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Home | Wire | Locke on IP; Mises, Rothbard, and Rand on Creation, Production, and “Rearranging”

Locke on IP; Mises, Rothbard, and Rand on Creation, Production, and “Rearranging”

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I’ve noted before a central error of arguments for intellectual property (IP) is the idea that creation is an independent source of rights (see Libertarian Creationism; Rand on IP, Owning “Values”, and “Rearrangement Rights”; Locke, Smith, Marx and the Labor Theory of Value; this comment to “Trademark and Fraud”; Elaborations on Randian IP; Objectivists on IP). As I noted in “Intellectual Property and Libertarianism“:

… creation is an important means of increasing wealth. As Hoppe has observed,

One can acquire and increase wealth either through homesteading, production and contractual exchange, or by expropriating and exploiting homesteaders, producers, or contractual exchangers. There are no other ways.[26]

While production or creation may be a means of gaining “wealth,” it is not an independent source of ownership or rights. Production is not the creation of new matter; it is the transformation of things from one form to another — the transformation of things someone already owns, either the producer or someone else.

Using your labor and creativity to transform your property into more valuable finished products gives you greater wealth, but not additional property rights. (If you transform someone else’s property, he owns the resulting transformed thing, even if it is now more valuable.) So the idea that you own anything you create is a confused one that does not justify IP.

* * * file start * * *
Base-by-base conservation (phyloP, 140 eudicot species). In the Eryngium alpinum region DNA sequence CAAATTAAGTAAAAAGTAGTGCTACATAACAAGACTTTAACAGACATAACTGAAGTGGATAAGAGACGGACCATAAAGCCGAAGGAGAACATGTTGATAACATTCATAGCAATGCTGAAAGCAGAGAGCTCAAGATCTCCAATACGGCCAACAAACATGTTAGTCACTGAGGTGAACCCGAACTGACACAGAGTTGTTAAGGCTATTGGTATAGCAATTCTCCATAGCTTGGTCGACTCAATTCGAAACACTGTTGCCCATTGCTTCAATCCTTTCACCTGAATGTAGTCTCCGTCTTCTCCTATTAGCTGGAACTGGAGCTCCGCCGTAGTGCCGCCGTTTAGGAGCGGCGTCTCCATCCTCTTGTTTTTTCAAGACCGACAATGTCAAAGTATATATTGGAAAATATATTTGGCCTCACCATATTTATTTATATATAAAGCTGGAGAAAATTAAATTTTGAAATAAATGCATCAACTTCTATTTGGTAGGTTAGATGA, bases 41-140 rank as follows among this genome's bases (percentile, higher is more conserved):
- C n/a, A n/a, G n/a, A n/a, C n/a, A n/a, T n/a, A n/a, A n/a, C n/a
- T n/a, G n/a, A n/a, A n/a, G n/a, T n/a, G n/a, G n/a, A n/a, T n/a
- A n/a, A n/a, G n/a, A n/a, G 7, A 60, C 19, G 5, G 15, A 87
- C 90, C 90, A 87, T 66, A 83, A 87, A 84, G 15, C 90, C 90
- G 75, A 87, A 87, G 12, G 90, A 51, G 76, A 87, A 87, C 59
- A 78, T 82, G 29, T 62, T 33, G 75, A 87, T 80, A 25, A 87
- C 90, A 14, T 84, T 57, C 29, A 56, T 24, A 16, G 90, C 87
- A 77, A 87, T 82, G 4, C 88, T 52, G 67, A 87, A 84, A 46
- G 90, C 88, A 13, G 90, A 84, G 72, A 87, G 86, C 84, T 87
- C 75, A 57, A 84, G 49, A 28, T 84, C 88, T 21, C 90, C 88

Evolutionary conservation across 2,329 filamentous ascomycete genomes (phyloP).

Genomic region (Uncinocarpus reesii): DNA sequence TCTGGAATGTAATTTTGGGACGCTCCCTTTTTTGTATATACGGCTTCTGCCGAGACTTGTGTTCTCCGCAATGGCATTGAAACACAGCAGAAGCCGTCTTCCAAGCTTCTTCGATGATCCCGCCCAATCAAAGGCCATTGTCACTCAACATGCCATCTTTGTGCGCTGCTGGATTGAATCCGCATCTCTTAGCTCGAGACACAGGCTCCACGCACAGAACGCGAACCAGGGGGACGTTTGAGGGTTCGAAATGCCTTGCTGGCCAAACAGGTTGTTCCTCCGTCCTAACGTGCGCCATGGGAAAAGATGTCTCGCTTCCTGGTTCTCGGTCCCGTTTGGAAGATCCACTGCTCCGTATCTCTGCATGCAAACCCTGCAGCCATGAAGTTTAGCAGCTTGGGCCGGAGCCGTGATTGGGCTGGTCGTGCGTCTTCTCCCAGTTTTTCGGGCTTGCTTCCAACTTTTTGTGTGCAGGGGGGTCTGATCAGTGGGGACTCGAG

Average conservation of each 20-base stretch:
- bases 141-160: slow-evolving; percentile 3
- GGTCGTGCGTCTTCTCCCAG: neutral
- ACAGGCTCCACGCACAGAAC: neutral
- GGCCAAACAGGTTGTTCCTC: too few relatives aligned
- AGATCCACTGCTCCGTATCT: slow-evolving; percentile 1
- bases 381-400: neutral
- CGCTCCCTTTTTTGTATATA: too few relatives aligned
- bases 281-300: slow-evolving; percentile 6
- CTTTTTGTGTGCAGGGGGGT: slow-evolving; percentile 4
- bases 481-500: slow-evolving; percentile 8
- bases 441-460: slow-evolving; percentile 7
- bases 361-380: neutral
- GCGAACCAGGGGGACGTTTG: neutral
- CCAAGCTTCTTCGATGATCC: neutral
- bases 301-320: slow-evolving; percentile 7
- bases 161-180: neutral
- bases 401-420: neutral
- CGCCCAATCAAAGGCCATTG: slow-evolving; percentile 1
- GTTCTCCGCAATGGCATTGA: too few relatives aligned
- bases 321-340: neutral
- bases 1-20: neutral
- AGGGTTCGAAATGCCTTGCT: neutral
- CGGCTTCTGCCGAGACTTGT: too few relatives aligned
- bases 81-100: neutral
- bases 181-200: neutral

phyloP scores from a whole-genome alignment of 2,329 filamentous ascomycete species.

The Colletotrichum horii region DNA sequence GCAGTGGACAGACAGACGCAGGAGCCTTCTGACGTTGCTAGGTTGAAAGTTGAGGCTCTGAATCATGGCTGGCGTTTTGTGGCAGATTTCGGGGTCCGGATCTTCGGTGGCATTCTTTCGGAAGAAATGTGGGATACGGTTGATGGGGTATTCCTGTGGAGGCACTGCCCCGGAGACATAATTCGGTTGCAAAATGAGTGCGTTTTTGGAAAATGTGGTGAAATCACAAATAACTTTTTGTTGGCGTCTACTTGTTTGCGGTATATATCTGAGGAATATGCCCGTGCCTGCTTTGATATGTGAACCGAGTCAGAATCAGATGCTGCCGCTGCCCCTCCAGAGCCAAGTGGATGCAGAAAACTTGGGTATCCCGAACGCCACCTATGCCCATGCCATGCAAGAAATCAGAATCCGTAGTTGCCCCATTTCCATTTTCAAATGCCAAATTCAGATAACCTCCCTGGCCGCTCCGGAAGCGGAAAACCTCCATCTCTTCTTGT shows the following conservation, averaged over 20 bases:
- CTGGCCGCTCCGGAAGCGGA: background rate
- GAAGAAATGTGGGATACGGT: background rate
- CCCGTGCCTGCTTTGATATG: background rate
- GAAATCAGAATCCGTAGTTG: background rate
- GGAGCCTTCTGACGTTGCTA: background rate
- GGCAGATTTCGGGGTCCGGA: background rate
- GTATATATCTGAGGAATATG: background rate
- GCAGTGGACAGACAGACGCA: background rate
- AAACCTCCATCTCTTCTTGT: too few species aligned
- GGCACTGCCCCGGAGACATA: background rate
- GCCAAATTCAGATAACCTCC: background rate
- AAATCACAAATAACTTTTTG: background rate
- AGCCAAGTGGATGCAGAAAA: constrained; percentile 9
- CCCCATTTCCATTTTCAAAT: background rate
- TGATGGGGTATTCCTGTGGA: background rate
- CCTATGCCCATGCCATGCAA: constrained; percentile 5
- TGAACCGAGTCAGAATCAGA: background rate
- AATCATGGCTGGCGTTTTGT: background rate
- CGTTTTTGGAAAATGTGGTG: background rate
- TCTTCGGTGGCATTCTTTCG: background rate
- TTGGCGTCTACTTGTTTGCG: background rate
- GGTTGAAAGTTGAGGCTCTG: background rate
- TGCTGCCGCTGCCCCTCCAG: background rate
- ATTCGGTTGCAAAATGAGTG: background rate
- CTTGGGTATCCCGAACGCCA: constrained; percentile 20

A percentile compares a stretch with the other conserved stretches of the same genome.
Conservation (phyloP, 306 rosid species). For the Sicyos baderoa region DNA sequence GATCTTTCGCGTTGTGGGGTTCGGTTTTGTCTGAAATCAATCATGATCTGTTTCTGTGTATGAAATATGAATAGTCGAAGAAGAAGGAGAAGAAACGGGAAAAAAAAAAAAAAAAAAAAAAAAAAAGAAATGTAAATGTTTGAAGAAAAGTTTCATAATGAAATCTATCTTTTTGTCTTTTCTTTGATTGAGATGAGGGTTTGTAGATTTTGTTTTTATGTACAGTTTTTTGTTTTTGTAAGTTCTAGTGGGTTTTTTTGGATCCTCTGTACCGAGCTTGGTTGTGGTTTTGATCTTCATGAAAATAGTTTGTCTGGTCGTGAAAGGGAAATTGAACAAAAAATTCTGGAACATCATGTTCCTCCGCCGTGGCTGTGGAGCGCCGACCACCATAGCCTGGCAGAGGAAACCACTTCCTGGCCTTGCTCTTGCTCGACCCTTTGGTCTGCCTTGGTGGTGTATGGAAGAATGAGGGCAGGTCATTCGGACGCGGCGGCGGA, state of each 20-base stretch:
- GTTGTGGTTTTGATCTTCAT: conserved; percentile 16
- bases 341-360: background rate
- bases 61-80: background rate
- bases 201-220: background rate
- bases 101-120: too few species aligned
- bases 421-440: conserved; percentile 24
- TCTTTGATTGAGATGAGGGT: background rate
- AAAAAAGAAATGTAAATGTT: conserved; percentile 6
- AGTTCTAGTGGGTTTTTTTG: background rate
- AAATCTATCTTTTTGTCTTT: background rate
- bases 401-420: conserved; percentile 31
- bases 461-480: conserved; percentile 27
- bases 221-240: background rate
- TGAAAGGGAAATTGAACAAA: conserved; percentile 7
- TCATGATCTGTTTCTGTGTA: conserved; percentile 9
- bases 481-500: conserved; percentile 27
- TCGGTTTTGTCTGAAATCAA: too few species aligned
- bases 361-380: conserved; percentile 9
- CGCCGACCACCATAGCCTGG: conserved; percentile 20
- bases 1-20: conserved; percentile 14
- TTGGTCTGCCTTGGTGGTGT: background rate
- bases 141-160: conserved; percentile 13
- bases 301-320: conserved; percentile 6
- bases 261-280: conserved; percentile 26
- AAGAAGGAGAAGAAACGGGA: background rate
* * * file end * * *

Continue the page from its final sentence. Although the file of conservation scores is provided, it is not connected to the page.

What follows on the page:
There are two ways to acquire rights to property: homesteading unowned property; or contractually acquiring title to property held by a previous owner. It is wealth and value that is created or produced, by rearranging already-owned scarce resources. But no new property emerges from an act of production, from labor, from creation: new wealth is created, by making existing property more valuable. By being careful here about the distinction between “creating value” and acquiring property rights, by avoiding overuse of the creation and labor metaphors, we can avoid the mistake of thinking that we have rights in whatever we find, whatever we buy, and whatever we create, as if this latter is an independent, third category. We have rights to the value we create only as a by-product of owning the resource that we have made more valuable by rearranging it. And once we see that this third category does not exist, we see that the creationist case for IP evaporates. Creation never was a source of ownership at all.

Or, as I wrote in Against Intellectual Property,

One reason for the undue stress placed on creation as the source of property rights may be the focus by some on labor as the means to homestead unowned resources. This is manifest in the argument that one homesteads unowned property with which one mixes one’s labor because one “owns” one’s labor. However, as Palmer correctly points out, “occupancy, not labor, is the act by which external things become property.” By focusing on first occupancy, rather than on labor, as the key to homesteading, there is no need to place creation as the fount of property rights, as Objectivists and others do. Instead, property rights must be recognized in first-comers (or their contractual transferees) in order to avoid the omnipresent problem of conflict over scarce resources. Creation itself is neither necessary nor sufficient to gain rights in unowned resources. Further, there is no need to maintain the strange view that one “owns” one’s labor in order to own things one first occupies. Labor is a type of action, and action is not ownable; rather, it is the way that some tangible things (e.g., bodies) act in the world.